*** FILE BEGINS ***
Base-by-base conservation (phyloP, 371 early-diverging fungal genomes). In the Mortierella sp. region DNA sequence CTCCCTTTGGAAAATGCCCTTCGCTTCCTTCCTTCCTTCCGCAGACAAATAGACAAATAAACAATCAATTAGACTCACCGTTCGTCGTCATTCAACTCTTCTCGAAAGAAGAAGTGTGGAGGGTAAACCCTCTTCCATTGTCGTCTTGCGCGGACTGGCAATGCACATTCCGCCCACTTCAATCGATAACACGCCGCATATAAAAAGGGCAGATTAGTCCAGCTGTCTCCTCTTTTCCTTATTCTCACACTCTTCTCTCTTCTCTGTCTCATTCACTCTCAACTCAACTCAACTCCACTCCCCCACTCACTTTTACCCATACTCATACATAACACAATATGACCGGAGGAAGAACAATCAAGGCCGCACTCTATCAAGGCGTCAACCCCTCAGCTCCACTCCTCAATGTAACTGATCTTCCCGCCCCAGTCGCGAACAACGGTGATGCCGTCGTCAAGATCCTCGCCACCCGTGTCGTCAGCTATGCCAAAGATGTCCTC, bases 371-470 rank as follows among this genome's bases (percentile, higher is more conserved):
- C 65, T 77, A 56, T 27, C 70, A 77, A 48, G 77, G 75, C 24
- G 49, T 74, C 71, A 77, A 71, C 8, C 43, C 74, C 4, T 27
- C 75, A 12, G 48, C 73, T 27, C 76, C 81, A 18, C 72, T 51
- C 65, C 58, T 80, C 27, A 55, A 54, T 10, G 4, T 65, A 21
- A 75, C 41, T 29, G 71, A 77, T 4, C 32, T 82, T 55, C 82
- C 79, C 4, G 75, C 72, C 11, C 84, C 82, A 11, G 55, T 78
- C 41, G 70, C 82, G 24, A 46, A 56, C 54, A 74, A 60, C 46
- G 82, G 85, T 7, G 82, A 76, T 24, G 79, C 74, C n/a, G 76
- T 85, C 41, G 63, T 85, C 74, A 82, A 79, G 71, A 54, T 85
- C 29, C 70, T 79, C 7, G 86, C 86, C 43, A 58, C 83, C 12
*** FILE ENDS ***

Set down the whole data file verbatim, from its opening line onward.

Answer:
Base-by-base conservation (phyloP, 371 early-diverging fungal genomes). In the Mortierella sp. region DNA sequence CTCCCTTTGGAAAATGCCCTTCGCTTCCTTCCTTCCTTCCGCAGACAAATAGACAAATAAACAATCAATTAGACTCACCGTTCGTCGTCATTCAACTCTTCTCGAAAGAAGAAGTGTGGAGGGTAAACCCTCTTCCATTGTCGTCTTGCGCGGACTGGCAATGCACATTCCGCCCACTTCAATCGATAACACGCCGCATATAAAAAGGGCAGATTAGTCCAGCTGTCTCCTCTTTTCCTTATTCTCACACTCTTCTCTCTTCTCTGTCTCATTCACTCTCAACTCAACTCAACTCCACTCCCCCACTCACTTTTACCCATACTCATACATAACACAATATGACCGGAGGAAGAACAATCAAGGCCGCACTCTATCAAGGCGTCAACCCCTCAGCTCCACTCCTCAATGTAACTGATCTTCCCGCCCCAGTCGCGAACAACGGTGATGCCGTCGTCAAGATCCTCGCCACCCGTGTCGTCAGCTATGCCAAAGATGTCCTC, bases 371-470 rank as follows among this genome's bases (percentile, higher is more conserved):
- C 65, T 77, A 56, T 27, C 70, A 77, A 48, G 77, G 75, C 24
- G 49, T 74, C 71, A 77, A 71, C 8, C 43, C 74, C 4, T 27
- C 75, A 12, G 48, C 73, T 27, C 76, C 81, A 18, C 72, T 51
- C 65, C 58, T 80, C 27, A 55, A 54, T 10, G 4, T 65, A 21
- A 75, C 41, T 29, G 71, A 77, T 4, C 32, T 82, T 55, C 82
- C 79, C 4, G 75, C 72, C 11, C 84, C 82, A 11, G 55, T 78
- C 41, G 70, C 82, G 24, A 46, A 56, C 54, A 74, A 60, C 46
- G 82, G 85, T 7, G 82, A 76, T 24, G 79, C 74, C n/a, G 76
- T 85, C 41, G 63, T 85, C 74, A 82, A 79, G 71, A 54, T 85
- C 29, C 70, T 79, C 7, G 86, C 86, C 43, A 58, C 83, C 12